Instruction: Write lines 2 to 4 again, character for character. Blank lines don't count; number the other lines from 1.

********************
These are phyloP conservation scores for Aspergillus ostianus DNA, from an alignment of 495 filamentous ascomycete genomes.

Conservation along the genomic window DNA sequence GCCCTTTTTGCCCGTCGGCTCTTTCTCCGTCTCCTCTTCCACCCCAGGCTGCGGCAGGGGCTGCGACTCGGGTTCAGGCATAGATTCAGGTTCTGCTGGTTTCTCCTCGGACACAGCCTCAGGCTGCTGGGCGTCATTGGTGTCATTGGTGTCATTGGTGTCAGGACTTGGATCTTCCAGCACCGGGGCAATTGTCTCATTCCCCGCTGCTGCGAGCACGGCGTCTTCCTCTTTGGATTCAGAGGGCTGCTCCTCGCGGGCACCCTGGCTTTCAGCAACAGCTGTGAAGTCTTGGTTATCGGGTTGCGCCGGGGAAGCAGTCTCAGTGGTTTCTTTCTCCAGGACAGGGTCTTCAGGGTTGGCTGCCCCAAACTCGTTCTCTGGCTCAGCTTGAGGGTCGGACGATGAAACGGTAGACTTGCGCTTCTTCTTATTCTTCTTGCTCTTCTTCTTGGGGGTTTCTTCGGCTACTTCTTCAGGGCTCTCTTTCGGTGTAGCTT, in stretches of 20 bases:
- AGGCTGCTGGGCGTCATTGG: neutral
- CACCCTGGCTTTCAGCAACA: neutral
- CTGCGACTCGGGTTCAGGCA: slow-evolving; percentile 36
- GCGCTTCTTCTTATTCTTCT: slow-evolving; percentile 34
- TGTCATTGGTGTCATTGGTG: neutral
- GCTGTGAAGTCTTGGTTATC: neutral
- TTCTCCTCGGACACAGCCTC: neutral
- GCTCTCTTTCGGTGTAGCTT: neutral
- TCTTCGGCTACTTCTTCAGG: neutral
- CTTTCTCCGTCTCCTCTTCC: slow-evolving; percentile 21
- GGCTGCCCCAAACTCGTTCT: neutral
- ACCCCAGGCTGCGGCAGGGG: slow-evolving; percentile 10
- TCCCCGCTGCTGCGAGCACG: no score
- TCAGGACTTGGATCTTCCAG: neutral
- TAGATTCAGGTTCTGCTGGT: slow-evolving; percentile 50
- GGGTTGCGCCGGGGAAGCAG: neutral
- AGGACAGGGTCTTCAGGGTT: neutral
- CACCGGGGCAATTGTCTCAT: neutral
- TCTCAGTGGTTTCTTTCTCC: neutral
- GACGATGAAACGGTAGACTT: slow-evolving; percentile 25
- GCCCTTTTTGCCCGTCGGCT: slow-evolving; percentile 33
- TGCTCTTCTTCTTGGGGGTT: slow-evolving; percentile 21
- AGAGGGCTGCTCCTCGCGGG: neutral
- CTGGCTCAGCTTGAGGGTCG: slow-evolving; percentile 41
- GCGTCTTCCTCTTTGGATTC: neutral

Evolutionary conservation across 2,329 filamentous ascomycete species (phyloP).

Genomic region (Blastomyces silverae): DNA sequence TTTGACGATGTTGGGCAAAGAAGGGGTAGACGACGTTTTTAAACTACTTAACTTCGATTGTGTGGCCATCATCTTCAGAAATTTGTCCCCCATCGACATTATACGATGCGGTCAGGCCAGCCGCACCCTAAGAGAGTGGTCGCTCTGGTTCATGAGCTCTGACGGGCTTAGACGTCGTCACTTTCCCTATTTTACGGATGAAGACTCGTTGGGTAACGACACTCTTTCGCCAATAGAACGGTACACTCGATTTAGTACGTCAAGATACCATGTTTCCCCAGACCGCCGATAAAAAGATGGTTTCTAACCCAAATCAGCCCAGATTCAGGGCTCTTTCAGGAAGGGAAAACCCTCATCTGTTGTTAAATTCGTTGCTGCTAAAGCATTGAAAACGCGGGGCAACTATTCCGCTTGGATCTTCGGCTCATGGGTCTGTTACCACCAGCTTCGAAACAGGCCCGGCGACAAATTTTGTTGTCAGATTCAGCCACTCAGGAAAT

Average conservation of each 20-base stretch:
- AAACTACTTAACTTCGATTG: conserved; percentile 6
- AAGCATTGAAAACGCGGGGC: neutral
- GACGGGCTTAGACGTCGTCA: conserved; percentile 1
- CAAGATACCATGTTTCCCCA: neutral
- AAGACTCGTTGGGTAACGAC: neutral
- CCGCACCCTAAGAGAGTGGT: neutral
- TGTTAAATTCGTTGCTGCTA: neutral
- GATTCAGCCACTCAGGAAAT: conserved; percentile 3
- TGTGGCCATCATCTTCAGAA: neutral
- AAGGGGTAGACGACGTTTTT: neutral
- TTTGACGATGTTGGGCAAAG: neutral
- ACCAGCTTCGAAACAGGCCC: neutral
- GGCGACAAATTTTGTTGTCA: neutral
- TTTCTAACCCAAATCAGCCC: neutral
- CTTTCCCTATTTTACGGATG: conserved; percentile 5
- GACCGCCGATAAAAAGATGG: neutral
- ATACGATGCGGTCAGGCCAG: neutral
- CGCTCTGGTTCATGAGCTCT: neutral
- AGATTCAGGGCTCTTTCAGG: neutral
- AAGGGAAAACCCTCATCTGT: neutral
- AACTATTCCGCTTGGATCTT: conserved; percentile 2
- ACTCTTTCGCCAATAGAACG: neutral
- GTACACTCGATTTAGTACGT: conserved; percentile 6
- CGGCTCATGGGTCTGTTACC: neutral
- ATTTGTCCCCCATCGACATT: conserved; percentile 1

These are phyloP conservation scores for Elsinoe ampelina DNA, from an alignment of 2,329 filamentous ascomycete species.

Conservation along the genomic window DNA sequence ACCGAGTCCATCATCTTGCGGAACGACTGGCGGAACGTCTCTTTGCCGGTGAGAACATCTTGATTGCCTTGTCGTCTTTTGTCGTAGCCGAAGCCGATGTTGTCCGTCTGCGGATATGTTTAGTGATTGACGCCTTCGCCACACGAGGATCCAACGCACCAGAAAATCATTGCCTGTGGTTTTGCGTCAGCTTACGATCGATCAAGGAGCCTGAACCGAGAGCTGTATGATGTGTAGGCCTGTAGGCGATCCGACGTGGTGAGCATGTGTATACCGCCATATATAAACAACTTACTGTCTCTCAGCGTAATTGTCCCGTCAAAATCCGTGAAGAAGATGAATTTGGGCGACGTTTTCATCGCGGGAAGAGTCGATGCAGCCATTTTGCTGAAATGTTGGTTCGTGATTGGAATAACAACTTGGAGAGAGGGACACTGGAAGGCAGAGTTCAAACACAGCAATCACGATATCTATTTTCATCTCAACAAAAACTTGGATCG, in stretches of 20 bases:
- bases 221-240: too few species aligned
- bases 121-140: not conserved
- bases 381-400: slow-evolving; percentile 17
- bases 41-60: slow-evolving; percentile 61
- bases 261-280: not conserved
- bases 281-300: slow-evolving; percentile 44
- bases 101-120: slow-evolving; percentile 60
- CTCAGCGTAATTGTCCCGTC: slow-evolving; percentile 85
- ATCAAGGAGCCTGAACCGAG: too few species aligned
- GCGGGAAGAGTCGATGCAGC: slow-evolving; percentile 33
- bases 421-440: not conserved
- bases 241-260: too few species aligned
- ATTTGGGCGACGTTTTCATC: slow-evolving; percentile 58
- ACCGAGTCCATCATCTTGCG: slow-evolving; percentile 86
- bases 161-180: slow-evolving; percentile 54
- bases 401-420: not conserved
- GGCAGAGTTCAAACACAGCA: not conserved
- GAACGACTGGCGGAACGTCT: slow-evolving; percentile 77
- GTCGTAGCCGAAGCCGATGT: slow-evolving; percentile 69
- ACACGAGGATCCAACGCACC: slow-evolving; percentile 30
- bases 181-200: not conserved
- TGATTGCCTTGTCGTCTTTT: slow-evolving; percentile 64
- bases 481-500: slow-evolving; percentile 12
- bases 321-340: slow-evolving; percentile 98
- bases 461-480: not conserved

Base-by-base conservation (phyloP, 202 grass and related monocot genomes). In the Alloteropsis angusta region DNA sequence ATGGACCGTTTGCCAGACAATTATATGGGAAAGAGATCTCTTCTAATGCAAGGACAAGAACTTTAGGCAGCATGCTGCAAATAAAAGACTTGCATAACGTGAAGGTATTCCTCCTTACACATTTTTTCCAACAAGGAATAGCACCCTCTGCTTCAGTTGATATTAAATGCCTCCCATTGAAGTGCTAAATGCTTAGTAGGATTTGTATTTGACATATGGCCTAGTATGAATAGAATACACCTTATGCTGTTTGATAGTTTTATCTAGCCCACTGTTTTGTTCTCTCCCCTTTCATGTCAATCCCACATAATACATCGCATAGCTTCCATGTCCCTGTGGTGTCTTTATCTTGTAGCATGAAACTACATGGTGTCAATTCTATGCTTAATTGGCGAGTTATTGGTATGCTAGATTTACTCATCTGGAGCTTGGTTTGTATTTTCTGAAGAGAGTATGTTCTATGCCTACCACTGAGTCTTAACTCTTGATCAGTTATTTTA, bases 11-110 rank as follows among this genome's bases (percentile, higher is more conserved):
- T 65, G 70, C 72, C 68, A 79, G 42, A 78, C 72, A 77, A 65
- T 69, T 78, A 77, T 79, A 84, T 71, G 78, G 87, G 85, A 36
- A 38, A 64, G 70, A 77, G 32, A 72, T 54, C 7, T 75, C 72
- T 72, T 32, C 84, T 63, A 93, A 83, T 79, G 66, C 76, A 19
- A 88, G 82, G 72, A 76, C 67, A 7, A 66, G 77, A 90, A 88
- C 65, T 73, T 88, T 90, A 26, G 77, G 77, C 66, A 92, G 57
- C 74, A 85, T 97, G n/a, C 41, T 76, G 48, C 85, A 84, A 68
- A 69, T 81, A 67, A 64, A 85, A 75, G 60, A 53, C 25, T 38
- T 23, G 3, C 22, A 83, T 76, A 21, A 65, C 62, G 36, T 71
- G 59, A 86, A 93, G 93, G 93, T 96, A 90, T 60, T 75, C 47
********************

Conservation along the genomic window DNA sequence GCCCTTTTTGCCCGTCGGCTCTTTCTCCGTCTCCTCTTCCACCCCAGGCTGCGGCAGGGGCTGCGACTCGGGTTCAGGCATAGATTCAGGTTCTGCTGGTTTCTCCTCGGACACAGCCTCAGGCTGCTGGGCGTCATTGGTGTCATTGGTGTCATTGGTGTCAGGACTTGGATCTTCCAGCACCGGGGCAATTGTCTCATTCCCCGCTGCTGCGAGCACGGCGTCTTCCTCTTTGGATTCAGAGGGCTGCTCCTCGCGGGCACCCTGGCTTTCAGCAACAGCTGTGAAGTCTTGGTTATCGGGTTGCGCCGGGGAAGCAGTCTCAGTGGTTTCTTTCTCCAGGACAGGGTCTTCAGGGTTGGCTGCCCCAAACTCGTTCTCTGGCTCAGCTTGAGGGTCGGACGATGAAACGGTAGACTTGCGCTTCTTCTTATTCTTCTTGCTCTTCTTCTTGGGGGTTTCTTCGGCTACTTCTTCAGGGCTCTCTTTCGGTGTAGCTT, in stretches of 20 bases:
- AGGCTGCTGGGCGTCATTGG: neutral
- CACCCTGGCTTTCAGCAACA: neutral